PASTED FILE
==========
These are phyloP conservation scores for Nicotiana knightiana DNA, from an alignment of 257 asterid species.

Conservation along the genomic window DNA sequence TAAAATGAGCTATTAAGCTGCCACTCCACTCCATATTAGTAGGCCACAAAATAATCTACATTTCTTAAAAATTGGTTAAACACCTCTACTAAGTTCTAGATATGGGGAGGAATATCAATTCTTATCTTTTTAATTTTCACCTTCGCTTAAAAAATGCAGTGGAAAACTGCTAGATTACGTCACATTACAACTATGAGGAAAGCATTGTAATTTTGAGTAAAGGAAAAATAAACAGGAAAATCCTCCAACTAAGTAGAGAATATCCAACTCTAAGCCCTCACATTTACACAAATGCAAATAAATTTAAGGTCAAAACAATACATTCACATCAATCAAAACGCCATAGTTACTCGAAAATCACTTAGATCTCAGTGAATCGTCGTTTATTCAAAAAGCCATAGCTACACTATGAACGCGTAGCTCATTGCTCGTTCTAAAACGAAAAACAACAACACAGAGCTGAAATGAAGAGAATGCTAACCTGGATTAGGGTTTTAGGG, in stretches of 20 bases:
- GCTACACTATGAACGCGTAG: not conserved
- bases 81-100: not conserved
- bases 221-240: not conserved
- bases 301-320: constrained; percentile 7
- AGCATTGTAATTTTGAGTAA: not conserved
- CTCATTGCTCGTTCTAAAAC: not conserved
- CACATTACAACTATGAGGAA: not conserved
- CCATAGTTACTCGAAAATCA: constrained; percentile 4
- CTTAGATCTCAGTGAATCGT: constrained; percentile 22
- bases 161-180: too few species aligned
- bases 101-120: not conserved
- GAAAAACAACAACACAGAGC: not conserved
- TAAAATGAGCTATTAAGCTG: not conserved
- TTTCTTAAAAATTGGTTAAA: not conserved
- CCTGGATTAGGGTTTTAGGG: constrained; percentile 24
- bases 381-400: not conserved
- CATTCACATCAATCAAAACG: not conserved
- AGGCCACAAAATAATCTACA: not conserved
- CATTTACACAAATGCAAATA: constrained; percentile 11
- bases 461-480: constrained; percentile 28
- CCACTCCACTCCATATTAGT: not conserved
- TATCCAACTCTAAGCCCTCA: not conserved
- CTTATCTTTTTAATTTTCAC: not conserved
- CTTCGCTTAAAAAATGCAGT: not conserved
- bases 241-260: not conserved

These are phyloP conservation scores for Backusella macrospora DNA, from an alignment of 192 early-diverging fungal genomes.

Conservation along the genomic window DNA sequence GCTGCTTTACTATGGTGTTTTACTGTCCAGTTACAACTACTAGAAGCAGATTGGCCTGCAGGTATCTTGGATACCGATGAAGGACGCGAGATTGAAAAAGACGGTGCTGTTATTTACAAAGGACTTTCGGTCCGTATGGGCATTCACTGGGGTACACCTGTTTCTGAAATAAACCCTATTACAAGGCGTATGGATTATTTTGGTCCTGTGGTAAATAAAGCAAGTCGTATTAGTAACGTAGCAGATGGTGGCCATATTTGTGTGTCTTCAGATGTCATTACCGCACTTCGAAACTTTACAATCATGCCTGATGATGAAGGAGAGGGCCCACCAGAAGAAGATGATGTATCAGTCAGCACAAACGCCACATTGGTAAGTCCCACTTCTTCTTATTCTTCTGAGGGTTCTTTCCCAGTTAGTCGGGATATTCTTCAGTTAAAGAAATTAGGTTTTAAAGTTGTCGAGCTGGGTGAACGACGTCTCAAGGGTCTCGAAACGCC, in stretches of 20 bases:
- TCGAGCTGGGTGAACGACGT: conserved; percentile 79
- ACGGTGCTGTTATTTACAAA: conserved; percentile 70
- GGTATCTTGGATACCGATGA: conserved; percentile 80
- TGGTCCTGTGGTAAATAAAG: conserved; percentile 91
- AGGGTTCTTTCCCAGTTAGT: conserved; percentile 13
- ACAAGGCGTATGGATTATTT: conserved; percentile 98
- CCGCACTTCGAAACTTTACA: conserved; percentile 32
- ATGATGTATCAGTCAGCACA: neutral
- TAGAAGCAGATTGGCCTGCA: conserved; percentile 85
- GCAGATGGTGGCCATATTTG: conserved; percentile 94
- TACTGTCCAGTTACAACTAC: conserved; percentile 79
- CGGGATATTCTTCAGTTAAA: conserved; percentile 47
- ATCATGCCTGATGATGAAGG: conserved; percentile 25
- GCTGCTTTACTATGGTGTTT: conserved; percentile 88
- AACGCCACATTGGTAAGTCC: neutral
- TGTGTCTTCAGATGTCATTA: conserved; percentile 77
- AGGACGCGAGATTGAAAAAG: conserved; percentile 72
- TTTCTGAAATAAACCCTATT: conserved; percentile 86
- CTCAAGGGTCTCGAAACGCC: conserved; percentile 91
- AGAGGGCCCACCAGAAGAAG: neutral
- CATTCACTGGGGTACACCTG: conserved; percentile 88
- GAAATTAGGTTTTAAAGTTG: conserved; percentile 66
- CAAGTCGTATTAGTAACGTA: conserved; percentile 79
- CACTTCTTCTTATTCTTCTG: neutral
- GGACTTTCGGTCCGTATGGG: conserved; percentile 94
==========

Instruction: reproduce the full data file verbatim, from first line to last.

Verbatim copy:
These are phyloP conservation scores for Nicotiana knightiana DNA, from an alignment of 257 asterid species.

Conservation along the genomic window DNA sequence TAAAATGAGCTATTAAGCTGCCACTCCACTCCATATTAGTAGGCCACAAAATAATCTACATTTCTTAAAAATTGGTTAAACACCTCTACTAAGTTCTAGATATGGGGAGGAATATCAATTCTTATCTTTTTAATTTTCACCTTCGCTTAAAAAATGCAGTGGAAAACTGCTAGATTACGTCACATTACAACTATGAGGAAAGCATTGTAATTTTGAGTAAAGGAAAAATAAACAGGAAAATCCTCCAACTAAGTAGAGAATATCCAACTCTAAGCCCTCACATTTACACAAATGCAAATAAATTTAAGGTCAAAACAATACATTCACATCAATCAAAACGCCATAGTTACTCGAAAATCACTTAGATCTCAGTGAATCGTCGTTTATTCAAAAAGCCATAGCTACACTATGAACGCGTAGCTCATTGCTCGTTCTAAAACGAAAAACAACAACACAGAGCTGAAATGAAGAGAATGCTAACCTGGATTAGGGTTTTAGGG, in stretches of 20 bases:
- GCTACACTATGAACGCGTAG: not conserved
- bases 81-100: not conserved
- bases 221-240: not conserved
- bases 301-320: constrained; percentile 7
- AGCATTGTAATTTTGAGTAA: not conserved
- CTCATTGCTCGTTCTAAAAC: not conserved
- CACATTACAACTATGAGGAA: not conserved
- CCATAGTTACTCGAAAATCA: constrained; percentile 4
- CTTAGATCTCAGTGAATCGT: constrained; percentile 22
- bases 161-180: too few species aligned
- bases 101-120: not conserved
- GAAAAACAACAACACAGAGC: not conserved
- TAAAATGAGCTATTAAGCTG: not conserved
- TTTCTTAAAAATTGGTTAAA: not conserved
- CCTGGATTAGGGTTTTAGGG: constrained; percentile 24
- bases 381-400: not conserved
- CATTCACATCAATCAAAACG: not conserved
- AGGCCACAAAATAATCTACA: not conserved
- CATTTACACAAATGCAAATA: constrained; percentile 11
- bases 461-480: constrained; percentile 28
- CCACTCCACTCCATATTAGT: not conserved
- TATCCAACTCTAAGCCCTCA: not conserved
- CTTATCTTTTTAATTTTCAC: not conserved
- CTTCGCTTAAAAAATGCAGT: not conserved
- bases 241-260: not conserved

These are phyloP conservation scores for Backusella macrospora DNA, from an alignment of 192 early-diverging fungal genomes.

Conservation along the genomic window DNA sequence GCTGCTTTACTATGGTGTTTTACTGTCCAGTTACAACTACTAGAAGCAGATTGGCCTGCAGGTATCTTGGATACCGATGAAGGACGCGAGATTGAAAAAGACGGTGCTGTTATTTACAAAGGACTTTCGGTCCGTATGGGCATTCACTGGGGTACACCTGTTTCTGAAATAAACCCTATTACAAGGCGTATGGATTATTTTGGTCCTGTGGTAAATAAAGCAAGTCGTATTAGTAACGTAGCAGATGGTGGCCATATTTGTGTGTCTTCAGATGTCATTACCGCACTTCGAAACTTTACAATCATGCCTGATGATGAAGGAGAGGGCCCACCAGAAGAAGATGATGTATCAGTCAGCACAAACGCCACATTGGTAAGTCCCACTTCTTCTTATTCTTCTGAGGGTTCTTTCCCAGTTAGTCGGGATATTCTTCAGTTAAAGAAATTAGGTTTTAAAGTTGTCGAGCTGGGTGAACGACGTCTCAAGGGTCTCGAAACGCC, in stretches of 20 bases:
- TCGAGCTGGGTGAACGACGT: conserved; percentile 79
- ACGGTGCTGTTATTTACAAA: conserved; percentile 70
- GGTATCTTGGATACCGATGA: conserved; percentile 80
- TGGTCCTGTGGTAAATAAAG: conserved; percentile 91
- AGGGTTCTTTCCCAGTTAGT: conserved; percentile 13
- ACAAGGCGTATGGATTATTT: conserved; percentile 98
- CCGCACTTCGAAACTTTACA: conserved; percentile 32
- ATGATGTATCAGTCAGCACA: neutral
- TAGAAGCAGATTGGCCTGCA: conserved; percentile 85
- GCAGATGGTGGCCATATTTG: conserved; percentile 94
- TACTGTCCAGTTACAACTAC: conserved; percentile 79
- CGGGATATTCTTCAGTTAAA: conserved; percentile 47
- ATCATGCCTGATGATGAAGG: conserved; percentile 25
- GCTGCTTTACTATGGTGTTT: conserved; percentile 88
- AACGCCACATTGGTAAGTCC: neutral
- TGTGTCTTCAGATGTCATTA: conserved; percentile 77
- AGGACGCGAGATTGAAAAAG: conserved; percentile 72
- TTTCTGAAATAAACCCTATT: conserved; percentile 86
- CTCAAGGGTCTCGAAACGCC: conserved; percentile 91
- AGAGGGCCCACCAGAAGAAG: neutral
- CATTCACTGGGGTACACCTG: conserved; percentile 88
- GAAATTAGGTTTTAAAGTTG: conserved; percentile 66
- CAAGTCGTATTAGTAACGTA: conserved; percentile 79
- CACTTCTTCTTATTCTTCTG: neutral
- GGACTTTCGGTCCGTATGGG: conserved; percentile 94